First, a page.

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Daily Howler: The Post's ideas for fixing our schools seem to come straight from the can
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STRAIGHT FROM THE CAN! The Post’s ideas for fixing our schools seem to come straight from the can: // link // print // previous // next //

CALLED AWAY: We’ve been called away from our desks on a grave matter of national import. For that reason, we postpone our series on Harris and Halperin. (They also said some things that are accurate.) We return to these vineyards on Monday.

STRAIGHT FROM THE CAN: Yes, it always gets our goat when we read education pieces like this—like Wednesday’s Washington Post editorial on the state of American schools. Reason? We don’t get the sense that the unnamed authors have spent much time inside those schools. The editors offer prescriptions for improving low-income schools—but the prescriptions seem to come straight from the can. Has anyone here ever been in those schools? Sorry, but we don’t get that sense from reading this canned editorial.

How can we improve our low-income schools? Early on, the Post makes a perfectly decent suggestion concerning pre-school education:
WASHINGTON POST (10/11/06): The first opportunity for extra investment in education comes when children are young. That's when they are most malleable and when poor children start to fall behind: Even at age 3, researchers find class-based differences in linguistic and emotional maturity. The federal Head Start program, bolstered by a variety of state preschool programs, has succeeded in reaching many poor 3- and 4-year-olds. In 2001, 49 percent of 4-year-olds whose mothers were high school dropouts attended some type of preschool program, up from 36 percent a decade earlier. But that participation was still way below the 70 percent rate for children of college graduates. And the quality of many preschool programs is poor.
The Post goes on to suggest some ways to improve the “poor quality” of preschool programs. (We can’t vouch for the strength of their judgments.) But when the Post lists ways to improve K-12 schools, our eyes quickly glazed and our limbs grew heavy. Good Lord! Average people could recite this stuff in their sleep:
WASHINGTON POST: Which K-12 investments would be effective? Smaller classes are a leading candidate: A Tennessee experiment that divided pupils into classes of differing size in kindergarten and then returned them to regular-size classes in third grade found benefits from smaller classes that persisted to high school. Improving the quality of teachers is also likely to boost performance, though teacher quality is not necessarily linked to teacher certification. Publicly funded summer school could make a difference. The performance gap between privileged and poor children appears to be linked to the way they spend their summers, with the privileged attending enrichment programs while the poor are underoccupied.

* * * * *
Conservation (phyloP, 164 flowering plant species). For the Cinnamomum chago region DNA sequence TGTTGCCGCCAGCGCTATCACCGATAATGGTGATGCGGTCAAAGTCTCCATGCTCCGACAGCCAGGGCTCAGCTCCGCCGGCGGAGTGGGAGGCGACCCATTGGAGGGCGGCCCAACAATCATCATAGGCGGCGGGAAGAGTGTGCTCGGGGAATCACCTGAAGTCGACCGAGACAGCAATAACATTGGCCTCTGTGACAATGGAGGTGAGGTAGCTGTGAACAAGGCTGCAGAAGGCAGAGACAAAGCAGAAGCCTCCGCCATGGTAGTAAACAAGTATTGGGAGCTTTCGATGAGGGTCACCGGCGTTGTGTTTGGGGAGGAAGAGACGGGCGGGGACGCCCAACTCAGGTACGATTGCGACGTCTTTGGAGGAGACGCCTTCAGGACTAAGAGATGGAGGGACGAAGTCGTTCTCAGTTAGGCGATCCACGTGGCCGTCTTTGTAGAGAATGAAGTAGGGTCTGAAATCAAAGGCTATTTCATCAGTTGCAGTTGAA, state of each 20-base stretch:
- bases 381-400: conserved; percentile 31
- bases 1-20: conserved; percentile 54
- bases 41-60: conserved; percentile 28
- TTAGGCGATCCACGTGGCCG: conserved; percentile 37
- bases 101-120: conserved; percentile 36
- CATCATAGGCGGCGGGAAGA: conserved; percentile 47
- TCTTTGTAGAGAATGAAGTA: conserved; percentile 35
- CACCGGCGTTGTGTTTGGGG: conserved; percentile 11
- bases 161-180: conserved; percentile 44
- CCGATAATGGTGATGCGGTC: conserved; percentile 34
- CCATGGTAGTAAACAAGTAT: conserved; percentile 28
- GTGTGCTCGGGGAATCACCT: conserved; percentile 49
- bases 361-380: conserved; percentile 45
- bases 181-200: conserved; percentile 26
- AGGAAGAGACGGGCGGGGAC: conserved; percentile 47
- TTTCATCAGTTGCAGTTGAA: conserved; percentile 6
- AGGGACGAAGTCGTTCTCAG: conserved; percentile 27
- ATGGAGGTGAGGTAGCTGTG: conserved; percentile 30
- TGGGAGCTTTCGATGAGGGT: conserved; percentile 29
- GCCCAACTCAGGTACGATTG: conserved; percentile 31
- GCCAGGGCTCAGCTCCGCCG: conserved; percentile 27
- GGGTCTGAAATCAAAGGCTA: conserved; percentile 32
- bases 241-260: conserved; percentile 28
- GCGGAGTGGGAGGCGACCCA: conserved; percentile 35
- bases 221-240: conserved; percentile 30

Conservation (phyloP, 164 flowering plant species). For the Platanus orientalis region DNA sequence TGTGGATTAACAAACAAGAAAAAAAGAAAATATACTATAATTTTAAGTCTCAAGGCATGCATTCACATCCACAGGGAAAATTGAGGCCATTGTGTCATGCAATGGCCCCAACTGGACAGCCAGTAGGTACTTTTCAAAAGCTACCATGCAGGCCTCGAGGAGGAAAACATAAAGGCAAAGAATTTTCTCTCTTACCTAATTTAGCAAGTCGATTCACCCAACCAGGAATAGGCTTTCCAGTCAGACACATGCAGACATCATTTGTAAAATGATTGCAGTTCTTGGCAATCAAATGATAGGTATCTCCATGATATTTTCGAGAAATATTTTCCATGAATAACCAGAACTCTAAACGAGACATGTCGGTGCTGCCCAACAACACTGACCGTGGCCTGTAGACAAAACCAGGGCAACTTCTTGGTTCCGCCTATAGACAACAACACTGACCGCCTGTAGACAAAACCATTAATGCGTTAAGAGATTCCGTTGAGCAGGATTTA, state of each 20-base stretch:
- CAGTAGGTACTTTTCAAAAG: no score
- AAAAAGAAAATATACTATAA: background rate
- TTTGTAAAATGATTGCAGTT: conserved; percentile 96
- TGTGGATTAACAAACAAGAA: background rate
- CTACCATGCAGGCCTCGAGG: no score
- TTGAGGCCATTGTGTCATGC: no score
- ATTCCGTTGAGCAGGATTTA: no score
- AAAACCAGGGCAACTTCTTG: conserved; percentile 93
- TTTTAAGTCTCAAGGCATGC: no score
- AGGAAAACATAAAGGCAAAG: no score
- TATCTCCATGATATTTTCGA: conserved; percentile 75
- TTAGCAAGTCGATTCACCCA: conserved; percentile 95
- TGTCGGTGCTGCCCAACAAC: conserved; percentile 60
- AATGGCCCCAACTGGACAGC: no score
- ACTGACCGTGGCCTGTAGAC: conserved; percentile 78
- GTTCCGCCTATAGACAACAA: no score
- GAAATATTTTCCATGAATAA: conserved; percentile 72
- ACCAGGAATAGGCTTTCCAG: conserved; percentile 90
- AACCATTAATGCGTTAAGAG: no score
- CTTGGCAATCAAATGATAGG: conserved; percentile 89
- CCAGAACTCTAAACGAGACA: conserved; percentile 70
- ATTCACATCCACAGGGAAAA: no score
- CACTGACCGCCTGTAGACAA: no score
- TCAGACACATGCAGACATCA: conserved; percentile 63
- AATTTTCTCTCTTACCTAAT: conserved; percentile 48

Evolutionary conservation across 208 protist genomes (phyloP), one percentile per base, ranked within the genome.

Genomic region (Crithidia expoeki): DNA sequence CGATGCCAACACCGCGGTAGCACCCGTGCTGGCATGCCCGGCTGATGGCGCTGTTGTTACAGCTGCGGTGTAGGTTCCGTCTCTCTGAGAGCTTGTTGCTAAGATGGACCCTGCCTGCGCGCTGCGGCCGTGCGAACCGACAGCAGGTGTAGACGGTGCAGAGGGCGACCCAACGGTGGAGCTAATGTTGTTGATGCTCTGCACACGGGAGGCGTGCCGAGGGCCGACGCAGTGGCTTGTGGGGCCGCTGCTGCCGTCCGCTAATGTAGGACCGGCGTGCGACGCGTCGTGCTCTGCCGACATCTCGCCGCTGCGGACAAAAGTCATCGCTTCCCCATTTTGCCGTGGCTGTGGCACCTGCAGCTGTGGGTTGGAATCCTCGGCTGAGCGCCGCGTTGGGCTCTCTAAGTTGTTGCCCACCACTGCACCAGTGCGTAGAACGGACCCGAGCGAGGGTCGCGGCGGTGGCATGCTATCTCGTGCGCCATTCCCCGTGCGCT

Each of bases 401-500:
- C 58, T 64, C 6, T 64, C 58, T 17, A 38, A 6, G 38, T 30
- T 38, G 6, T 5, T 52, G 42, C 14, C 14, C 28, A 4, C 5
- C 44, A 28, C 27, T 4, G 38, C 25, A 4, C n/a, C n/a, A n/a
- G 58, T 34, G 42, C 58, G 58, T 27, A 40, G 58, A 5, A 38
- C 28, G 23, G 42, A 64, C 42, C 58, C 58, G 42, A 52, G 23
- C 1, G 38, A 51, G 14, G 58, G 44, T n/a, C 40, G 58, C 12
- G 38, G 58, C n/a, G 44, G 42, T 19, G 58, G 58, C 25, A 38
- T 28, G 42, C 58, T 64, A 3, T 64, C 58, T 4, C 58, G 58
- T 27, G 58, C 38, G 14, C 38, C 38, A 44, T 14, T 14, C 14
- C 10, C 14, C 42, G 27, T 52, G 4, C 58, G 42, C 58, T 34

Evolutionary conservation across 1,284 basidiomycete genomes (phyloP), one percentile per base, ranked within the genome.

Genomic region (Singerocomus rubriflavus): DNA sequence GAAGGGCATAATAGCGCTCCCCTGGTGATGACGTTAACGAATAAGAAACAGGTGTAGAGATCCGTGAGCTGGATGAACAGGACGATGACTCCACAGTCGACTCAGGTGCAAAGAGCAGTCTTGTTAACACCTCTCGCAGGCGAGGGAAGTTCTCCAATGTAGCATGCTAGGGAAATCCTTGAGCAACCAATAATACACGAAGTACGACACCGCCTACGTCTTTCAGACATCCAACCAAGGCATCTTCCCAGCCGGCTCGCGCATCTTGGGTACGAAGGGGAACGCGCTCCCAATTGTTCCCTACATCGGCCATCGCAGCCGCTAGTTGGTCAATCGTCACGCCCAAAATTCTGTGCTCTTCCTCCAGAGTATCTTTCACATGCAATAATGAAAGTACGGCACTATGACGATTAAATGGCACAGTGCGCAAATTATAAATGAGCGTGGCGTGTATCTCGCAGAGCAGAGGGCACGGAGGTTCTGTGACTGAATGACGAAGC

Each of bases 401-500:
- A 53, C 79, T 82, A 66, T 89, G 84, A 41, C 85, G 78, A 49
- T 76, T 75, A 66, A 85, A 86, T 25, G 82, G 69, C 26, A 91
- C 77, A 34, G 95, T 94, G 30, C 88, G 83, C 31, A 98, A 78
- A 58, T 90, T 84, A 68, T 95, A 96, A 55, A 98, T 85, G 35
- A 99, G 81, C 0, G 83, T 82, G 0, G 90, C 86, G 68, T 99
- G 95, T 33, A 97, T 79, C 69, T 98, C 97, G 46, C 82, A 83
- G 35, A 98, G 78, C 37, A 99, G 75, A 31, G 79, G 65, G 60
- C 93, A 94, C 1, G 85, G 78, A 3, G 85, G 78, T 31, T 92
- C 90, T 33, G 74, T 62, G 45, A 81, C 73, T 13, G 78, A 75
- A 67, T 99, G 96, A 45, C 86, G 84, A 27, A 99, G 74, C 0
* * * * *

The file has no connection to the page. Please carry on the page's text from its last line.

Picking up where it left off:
We need smaller classes! We need better teachers! Let’s send poor kids to summer school! Is there someone who couldn’t come up with these notions? Is there someone who thinks this would “work?”

Again, we’ll make some real-world suggestions for K-6 teaching, based on our experience teaching low-income kids from low-literacy backgrounds—kids who may have deficits “in linguistic and emotional maturity by age 3," who may be several years below traditional grade level at the time they hit the fourth grade.

What can we do to help these kids? We can ask the following questions:
1) When they enter kindergarten, is the kindergarten program geared to their actual needs—to the needs of kids who may have deficits “in linguistic and emotional maturity?” Or are they getting the same-old program that those middle-class kids get—a program which may not address their real needs?

2) When they go to first grade, are they given an instructional program geared to their actual skills? Or do they get the same-old same-old—an program that is geared to the skills of their middle-class peers?

3) When they’re in the higher elementary grades, are their teachers able to give them books they can actually read? If fourth- and fifth-graders are reading on second- or third-grade level, can their teacher able give them readable textbooks? Appropriate library books? Or are they handed textbooks on “grade level”—books they simply can’t read and learn from? Are they simply given fewer reading experiences because appropriate books just aren’t available?

4) When they’re in the higher elementary grades, do their teachers have instructional programs to follow (in math, let us say) that are geared to these students’ actual skills? Or do the teachers fumble and flounder, trying to adjust “grade level” programs to the actual skills of their actual kids, who may be years below level?
When we read that Post editorial, we didn’t read a single word you couldn’t have grabbed from some other editorial. To us, it seems to come straight from the can. Struggling children deserve something better—from people who have struggled along with them, from people who have been in their schools.